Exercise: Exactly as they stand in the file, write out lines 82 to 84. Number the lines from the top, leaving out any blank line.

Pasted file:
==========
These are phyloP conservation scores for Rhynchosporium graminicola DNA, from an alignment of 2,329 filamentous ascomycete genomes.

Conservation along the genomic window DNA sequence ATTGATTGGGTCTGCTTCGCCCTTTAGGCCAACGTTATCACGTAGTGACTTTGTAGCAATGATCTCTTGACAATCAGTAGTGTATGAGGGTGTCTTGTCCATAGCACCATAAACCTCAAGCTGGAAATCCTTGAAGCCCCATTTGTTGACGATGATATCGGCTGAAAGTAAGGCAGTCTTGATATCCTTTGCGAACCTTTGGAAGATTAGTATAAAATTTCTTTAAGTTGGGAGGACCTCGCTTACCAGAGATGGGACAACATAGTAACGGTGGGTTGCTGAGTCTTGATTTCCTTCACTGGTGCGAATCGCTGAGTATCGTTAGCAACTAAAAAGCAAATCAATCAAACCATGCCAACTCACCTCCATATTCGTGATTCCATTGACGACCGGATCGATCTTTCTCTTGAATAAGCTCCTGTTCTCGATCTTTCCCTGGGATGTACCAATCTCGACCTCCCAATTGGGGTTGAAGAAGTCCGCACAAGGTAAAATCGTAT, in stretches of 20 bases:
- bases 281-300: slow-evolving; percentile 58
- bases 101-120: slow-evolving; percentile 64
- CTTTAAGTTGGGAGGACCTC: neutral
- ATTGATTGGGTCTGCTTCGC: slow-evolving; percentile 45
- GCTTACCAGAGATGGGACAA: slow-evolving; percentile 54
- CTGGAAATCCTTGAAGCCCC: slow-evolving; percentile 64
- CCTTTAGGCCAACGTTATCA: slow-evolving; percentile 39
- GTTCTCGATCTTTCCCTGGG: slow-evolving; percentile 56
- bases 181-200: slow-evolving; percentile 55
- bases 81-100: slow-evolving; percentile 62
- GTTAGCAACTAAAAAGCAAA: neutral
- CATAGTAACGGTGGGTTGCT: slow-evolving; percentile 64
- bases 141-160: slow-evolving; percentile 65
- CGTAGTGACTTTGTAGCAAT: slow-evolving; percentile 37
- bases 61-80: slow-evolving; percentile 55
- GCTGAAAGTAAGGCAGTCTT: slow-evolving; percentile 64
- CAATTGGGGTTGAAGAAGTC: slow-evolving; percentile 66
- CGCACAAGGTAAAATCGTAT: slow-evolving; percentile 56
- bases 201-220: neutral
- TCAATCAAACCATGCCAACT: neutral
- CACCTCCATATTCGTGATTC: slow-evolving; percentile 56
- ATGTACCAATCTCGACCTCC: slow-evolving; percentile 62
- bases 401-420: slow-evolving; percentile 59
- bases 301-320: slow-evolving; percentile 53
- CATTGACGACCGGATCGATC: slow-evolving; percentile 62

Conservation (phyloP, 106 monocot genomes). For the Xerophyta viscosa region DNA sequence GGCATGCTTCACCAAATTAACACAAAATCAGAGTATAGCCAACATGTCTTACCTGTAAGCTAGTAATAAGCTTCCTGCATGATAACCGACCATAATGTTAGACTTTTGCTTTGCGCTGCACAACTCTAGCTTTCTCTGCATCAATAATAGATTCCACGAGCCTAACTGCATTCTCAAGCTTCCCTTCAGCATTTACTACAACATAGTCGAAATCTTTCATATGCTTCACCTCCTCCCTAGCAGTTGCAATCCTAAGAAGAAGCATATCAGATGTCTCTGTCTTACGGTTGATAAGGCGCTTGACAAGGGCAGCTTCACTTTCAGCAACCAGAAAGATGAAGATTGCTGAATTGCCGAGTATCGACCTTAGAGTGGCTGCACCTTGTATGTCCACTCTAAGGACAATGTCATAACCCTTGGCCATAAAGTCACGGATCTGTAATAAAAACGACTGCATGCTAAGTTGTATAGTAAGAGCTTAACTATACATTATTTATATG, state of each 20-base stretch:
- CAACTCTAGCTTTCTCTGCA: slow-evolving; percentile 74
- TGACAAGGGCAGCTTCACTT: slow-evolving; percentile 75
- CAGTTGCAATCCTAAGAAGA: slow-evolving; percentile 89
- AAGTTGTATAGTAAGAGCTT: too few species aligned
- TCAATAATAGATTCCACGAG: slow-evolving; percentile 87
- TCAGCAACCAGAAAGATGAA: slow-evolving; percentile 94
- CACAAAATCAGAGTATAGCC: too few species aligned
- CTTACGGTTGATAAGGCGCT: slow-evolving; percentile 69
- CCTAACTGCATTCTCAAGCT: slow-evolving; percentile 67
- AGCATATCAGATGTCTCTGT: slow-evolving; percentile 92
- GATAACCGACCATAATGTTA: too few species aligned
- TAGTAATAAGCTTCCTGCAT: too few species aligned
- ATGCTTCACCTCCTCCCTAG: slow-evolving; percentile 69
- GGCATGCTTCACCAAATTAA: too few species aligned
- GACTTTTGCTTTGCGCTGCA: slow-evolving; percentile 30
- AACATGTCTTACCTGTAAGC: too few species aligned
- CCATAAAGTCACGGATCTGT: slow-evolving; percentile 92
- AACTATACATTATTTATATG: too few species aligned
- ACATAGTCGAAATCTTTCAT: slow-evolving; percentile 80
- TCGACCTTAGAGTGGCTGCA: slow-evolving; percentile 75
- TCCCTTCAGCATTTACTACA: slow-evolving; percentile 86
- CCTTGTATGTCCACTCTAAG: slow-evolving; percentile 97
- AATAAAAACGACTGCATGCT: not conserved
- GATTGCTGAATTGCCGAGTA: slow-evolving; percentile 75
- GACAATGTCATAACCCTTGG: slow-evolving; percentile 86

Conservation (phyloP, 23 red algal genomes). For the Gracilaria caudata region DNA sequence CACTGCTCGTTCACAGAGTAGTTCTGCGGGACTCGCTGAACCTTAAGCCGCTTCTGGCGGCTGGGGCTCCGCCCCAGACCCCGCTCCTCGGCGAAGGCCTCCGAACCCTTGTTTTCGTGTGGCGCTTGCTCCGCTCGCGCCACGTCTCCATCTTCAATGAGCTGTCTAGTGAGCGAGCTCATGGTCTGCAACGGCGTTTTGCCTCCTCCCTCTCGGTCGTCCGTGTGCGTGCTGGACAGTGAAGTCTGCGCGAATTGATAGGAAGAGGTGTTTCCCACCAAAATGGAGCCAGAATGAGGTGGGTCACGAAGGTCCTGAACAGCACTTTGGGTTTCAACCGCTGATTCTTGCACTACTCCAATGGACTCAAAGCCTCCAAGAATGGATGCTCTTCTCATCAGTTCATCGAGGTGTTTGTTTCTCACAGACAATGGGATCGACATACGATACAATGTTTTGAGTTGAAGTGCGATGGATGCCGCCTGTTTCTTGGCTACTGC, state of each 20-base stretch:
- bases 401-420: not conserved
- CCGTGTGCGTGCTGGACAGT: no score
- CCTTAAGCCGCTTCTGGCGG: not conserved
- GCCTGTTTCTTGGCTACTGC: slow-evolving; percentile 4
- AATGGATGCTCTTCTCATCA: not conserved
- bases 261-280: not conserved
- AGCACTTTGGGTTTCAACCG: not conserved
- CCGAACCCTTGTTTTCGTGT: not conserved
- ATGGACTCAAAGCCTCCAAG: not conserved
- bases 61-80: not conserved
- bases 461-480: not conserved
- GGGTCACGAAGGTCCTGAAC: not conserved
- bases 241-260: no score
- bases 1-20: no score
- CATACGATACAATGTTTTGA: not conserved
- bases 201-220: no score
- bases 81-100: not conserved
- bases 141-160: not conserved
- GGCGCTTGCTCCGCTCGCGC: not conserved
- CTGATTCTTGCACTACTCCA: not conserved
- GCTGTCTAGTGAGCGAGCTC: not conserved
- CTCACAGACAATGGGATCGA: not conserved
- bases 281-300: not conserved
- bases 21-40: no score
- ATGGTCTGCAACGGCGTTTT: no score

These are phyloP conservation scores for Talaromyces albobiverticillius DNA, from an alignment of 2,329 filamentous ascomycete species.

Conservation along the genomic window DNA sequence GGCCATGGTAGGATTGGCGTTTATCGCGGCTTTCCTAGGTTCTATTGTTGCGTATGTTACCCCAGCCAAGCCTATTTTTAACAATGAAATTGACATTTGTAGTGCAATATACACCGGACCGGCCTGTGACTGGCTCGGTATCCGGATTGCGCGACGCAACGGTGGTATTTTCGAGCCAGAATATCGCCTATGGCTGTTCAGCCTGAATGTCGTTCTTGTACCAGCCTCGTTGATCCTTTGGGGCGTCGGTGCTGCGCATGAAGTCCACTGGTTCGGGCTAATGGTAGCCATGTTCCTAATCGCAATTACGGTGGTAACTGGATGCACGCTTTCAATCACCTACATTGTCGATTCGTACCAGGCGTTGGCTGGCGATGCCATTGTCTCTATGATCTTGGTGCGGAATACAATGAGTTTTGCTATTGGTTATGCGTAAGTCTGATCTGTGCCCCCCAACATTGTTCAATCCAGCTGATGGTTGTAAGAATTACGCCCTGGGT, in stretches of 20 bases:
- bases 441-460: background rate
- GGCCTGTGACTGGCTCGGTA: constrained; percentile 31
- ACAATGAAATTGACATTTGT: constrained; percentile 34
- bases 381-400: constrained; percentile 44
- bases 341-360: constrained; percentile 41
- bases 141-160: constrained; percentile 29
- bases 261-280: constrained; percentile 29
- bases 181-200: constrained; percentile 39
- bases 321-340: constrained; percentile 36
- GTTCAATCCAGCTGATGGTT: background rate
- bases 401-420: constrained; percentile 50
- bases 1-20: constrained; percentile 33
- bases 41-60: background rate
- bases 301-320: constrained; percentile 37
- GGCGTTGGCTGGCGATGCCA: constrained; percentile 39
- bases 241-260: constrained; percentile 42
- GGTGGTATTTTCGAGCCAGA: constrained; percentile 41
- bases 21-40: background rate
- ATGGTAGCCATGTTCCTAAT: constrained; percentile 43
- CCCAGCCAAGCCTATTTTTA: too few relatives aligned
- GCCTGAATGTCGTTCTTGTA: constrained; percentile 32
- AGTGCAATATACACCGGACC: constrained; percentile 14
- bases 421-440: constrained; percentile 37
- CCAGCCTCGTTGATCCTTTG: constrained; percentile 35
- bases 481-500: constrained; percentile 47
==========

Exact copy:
- bases 441-460: background rate
- GGCCTGTGACTGGCTCGGTA: constrained; percentile 31
- ACAATGAAATTGACATTTGT: constrained; percentile 34